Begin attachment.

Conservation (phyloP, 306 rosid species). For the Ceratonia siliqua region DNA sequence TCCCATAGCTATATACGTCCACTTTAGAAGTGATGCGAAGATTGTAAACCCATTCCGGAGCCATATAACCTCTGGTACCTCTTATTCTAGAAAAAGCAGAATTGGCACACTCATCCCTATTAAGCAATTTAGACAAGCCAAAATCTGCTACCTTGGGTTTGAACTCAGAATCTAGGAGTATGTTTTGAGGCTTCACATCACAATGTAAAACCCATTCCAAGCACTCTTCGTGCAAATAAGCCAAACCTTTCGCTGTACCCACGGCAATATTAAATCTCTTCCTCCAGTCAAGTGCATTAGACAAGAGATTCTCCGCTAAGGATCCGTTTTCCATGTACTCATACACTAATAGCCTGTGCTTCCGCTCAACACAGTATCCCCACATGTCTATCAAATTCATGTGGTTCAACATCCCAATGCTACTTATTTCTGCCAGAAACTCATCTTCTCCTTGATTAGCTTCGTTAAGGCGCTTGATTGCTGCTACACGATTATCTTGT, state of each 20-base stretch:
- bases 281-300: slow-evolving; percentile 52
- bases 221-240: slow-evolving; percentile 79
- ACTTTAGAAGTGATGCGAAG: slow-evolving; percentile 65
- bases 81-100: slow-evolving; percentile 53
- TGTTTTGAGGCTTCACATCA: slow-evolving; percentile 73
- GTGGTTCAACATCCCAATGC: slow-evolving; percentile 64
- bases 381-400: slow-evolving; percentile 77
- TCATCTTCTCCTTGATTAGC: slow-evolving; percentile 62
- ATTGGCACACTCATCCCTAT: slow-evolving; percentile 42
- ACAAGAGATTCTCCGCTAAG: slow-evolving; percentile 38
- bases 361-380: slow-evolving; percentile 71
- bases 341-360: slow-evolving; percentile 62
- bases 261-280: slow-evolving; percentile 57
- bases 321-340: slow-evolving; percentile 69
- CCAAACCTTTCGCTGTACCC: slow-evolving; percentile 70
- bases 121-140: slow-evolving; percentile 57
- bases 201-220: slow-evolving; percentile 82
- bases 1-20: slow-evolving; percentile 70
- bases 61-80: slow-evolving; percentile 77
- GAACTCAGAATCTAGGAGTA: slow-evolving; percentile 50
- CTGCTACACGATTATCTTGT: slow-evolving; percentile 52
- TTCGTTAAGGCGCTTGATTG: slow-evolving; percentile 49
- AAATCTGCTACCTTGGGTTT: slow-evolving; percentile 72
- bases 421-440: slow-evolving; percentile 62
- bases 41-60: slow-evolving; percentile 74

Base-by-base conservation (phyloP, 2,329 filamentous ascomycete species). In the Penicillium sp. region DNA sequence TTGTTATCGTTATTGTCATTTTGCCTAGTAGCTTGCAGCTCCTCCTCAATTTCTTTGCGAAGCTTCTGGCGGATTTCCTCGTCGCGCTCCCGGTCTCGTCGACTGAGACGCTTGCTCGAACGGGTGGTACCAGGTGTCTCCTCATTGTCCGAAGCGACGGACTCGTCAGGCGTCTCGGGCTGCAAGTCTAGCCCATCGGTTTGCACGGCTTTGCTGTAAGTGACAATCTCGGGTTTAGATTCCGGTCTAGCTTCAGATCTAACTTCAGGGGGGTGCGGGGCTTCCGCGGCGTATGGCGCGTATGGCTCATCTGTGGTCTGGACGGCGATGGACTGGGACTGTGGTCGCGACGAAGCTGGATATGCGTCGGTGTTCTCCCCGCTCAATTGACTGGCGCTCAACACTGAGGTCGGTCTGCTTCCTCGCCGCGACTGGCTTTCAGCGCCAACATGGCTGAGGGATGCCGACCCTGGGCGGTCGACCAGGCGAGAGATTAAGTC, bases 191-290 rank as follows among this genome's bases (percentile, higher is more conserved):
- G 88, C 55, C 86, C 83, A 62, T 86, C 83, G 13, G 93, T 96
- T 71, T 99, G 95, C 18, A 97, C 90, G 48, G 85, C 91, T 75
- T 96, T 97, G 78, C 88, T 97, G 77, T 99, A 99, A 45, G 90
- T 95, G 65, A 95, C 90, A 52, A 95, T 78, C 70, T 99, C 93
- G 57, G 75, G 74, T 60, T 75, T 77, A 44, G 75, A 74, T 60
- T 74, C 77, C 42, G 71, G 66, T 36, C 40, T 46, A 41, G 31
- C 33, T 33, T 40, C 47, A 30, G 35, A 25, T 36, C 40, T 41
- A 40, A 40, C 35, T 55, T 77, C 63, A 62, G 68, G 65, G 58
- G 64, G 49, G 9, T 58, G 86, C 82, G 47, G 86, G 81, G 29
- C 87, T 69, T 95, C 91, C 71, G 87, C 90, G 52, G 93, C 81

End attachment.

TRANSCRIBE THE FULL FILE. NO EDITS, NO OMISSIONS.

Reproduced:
Conservation (phyloP, 306 rosid species). For the Ceratonia siliqua region DNA sequence TCCCATAGCTATATACGTCCACTTTAGAAGTGATGCGAAGATTGTAAACCCATTCCGGAGCCATATAACCTCTGGTACCTCTTATTCTAGAAAAAGCAGAATTGGCACACTCATCCCTATTAAGCAATTTAGACAAGCCAAAATCTGCTACCTTGGGTTTGAACTCAGAATCTAGGAGTATGTTTTGAGGCTTCACATCACAATGTAAAACCCATTCCAAGCACTCTTCGTGCAAATAAGCCAAACCTTTCGCTGTACCCACGGCAATATTAAATCTCTTCCTCCAGTCAAGTGCATTAGACAAGAGATTCTCCGCTAAGGATCCGTTTTCCATGTACTCATACACTAATAGCCTGTGCTTCCGCTCAACACAGTATCCCCACATGTCTATCAAATTCATGTGGTTCAACATCCCAATGCTACTTATTTCTGCCAGAAACTCATCTTCTCCTTGATTAGCTTCGTTAAGGCGCTTGATTGCTGCTACACGATTATCTTGT, state of each 20-base stretch:
- bases 281-300: slow-evolving; percentile 52
- bases 221-240: slow-evolving; percentile 79
- ACTTTAGAAGTGATGCGAAG: slow-evolving; percentile 65
- bases 81-100: slow-evolving; percentile 53
- TGTTTTGAGGCTTCACATCA: slow-evolving; percentile 73
- GTGGTTCAACATCCCAATGC: slow-evolving; percentile 64
- bases 381-400: slow-evolving; percentile 77
- TCATCTTCTCCTTGATTAGC: slow-evolving; percentile 62
- ATTGGCACACTCATCCCTAT: slow-evolving; percentile 42
- ACAAGAGATTCTCCGCTAAG: slow-evolving; percentile 38
- bases 361-380: slow-evolving; percentile 71
- bases 341-360: slow-evolving; percentile 62
- bases 261-280: slow-evolving; percentile 57
- bases 321-340: slow-evolving; percentile 69
- CCAAACCTTTCGCTGTACCC: slow-evolving; percentile 70
- bases 121-140: slow-evolving; percentile 57
- bases 201-220: slow-evolving; percentile 82
- bases 1-20: slow-evolving; percentile 70
- bases 61-80: slow-evolving; percentile 77
- GAACTCAGAATCTAGGAGTA: slow-evolving; percentile 50
- CTGCTACACGATTATCTTGT: slow-evolving; percentile 52
- TTCGTTAAGGCGCTTGATTG: slow-evolving; percentile 49
- AAATCTGCTACCTTGGGTTT: slow-evolving; percentile 72
- bases 421-440: slow-evolving; percentile 62
- bases 41-60: slow-evolving; percentile 74

Base-by-base conservation (phyloP, 2,329 filamentous ascomycete species). In the Penicillium sp. region DNA sequence TTGTTATCGTTATTGTCATTTTGCCTAGTAGCTTGCAGCTCCTCCTCAATTTCTTTGCGAAGCTTCTGGCGGATTTCCTCGTCGCGCTCCCGGTCTCGTCGACTGAGACGCTTGCTCGAACGGGTGGTACCAGGTGTCTCCTCATTGTCCGAAGCGACGGACTCGTCAGGCGTCTCGGGCTGCAAGTCTAGCCCATCGGTTTGCACGGCTTTGCTGTAAGTGACAATCTCGGGTTTAGATTCCGGTCTAGCTTCAGATCTAACTTCAGGGGGGTGCGGGGCTTCCGCGGCGTATGGCGCGTATGGCTCATCTGTGGTCTGGACGGCGATGGACTGGGACTGTGGTCGCGACGAAGCTGGATATGCGTCGGTGTTCTCCCCGCTCAATTGACTGGCGCTCAACACTGAGGTCGGTCTGCTTCCTCGCCGCGACTGGCTTTCAGCGCCAACATGGCTGAGGGATGCCGACCCTGGGCGGTCGACCAGGCGAGAGATTAAGTC, bases 191-290 rank as follows among this genome's bases (percentile, higher is more conserved):
- G 88, C 55, C 86, C 83, A 62, T 86, C 83, G 13, G 93, T 96
- T 71, T 99, G 95, C 18, A 97, C 90, G 48, G 85, C 91, T 75
- T 96, T 97, G 78, C 88, T 97, G 77, T 99, A 99, A 45, G 90
- T 95, G 65, A 95, C 90, A 52, A 95, T 78, C 70, T 99, C 93
- G 57, G 75, G 74, T 60, T 75, T 77, A 44, G 75, A 74, T 60
- T 74, C 77, C 42, G 71, G 66, T 36, C 40, T 46, A 41, G 31
- C 33, T 33, T 40, C 47, A 30, G 35, A 25, T 36, C 40, T 41
- A 40, A 40, C 35, T 55, T 77, C 63, A 62, G 68, G 65, G 58
- G 64, G 49, G 9, T 58, G 86, C 82, G 47, G 86, G 81, G 29
- C 87, T 69, T 95, C 91, C 71, G 87, C 90, G 52, G 93, C 81